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First off today, Marc Hershberg at Forbes reports that the estate of Harold Arlen has filed a lawsuit against Apple, Google, Amazon and others for allegedly selling and streaming unlicensed copies of songs that Arlen composed, including his best-known work Over the Rainbow.
At specific issue are cheaper variations of the same songs. For example, in a “best of” or “classics” collection one of Arlen’s songs may be 99 cents though, on the regular album, they are $1.29. The estate claims many of these cheaper albums come from labels or distributors that are not licensed, claiming that the label’s logo is often edited out of the artwork.
The lawsuit was filed just days after a Supreme Court decision allowed customers to file a class action lawsuit against Apple over alleged anti-competitive practices with its Apple Store.
Next up today, Jacqueline Thomsen at The Hill reports that the judge in the “Pepe the Frog” lawsuit has said that the case will go to a trial so that a jury can determine whether or not the character’s creator based it on an earlier work.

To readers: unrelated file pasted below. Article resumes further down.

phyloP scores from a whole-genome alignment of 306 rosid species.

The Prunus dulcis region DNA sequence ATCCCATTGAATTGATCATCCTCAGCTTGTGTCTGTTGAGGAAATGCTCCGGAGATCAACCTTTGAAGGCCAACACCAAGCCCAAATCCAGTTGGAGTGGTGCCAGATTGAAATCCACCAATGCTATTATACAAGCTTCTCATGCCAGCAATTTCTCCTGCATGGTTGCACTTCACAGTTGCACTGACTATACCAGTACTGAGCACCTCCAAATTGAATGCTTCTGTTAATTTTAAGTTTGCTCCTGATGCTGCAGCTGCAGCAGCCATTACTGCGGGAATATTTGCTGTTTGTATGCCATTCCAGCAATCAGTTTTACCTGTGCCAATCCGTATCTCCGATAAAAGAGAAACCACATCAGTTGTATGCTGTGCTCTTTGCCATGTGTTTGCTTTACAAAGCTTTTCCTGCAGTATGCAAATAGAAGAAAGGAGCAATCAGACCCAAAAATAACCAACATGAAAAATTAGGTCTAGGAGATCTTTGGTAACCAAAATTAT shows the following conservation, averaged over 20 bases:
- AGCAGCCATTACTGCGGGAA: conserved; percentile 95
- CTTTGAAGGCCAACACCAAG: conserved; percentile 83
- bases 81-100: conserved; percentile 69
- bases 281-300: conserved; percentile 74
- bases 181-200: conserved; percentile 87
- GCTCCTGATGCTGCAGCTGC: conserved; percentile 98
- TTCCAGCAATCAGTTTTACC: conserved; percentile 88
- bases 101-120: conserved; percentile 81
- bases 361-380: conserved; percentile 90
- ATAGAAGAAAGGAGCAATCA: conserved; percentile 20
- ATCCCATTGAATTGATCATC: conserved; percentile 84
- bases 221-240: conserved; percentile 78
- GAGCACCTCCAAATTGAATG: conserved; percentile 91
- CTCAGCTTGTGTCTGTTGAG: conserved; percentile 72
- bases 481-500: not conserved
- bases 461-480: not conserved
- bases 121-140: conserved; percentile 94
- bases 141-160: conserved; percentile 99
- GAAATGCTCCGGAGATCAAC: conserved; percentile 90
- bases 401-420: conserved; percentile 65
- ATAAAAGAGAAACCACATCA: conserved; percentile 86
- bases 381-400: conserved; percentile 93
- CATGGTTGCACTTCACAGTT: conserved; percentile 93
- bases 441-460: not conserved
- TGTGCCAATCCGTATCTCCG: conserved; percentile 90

Pepe was famously coopted by conservative groups and several sites began to sell posted and other merchandize featuring it. This prompted the character’s creator, Matt Furie, to file a lawsuit against some of those including InfoWars and Milo Yiannopoulos for copyright infringement.
The judge in the case largely ruled in favor of Furie on a summary judgment but said that there were two issues of fact that required a jury. The first was whether Furie had based Pepe on an earlier work or whether he had given up control of the character when he made statements expressing his frustration over the character’s connection with the alt-right.
Finally today, Chris Eggertsen at Billboard reports that the musical group the Flobots has filed a lawsuit against Logan Paul claiming that Paul’s 2017 song No Handlebars copies elements from their 2008 song Handlebars.
The lawsuit claims that Paul’s song “copies prominent, qualitatively and quantitively important, original parts” from their work. The Flobots focus in specifically on similar instrumentation, which they claim to be “very unusual in the genre” and similar to identical lyrics between the two songs.
They are seeking actual damages, an injunction barring further infringement and a “running royalty on all future exploitations” of their work.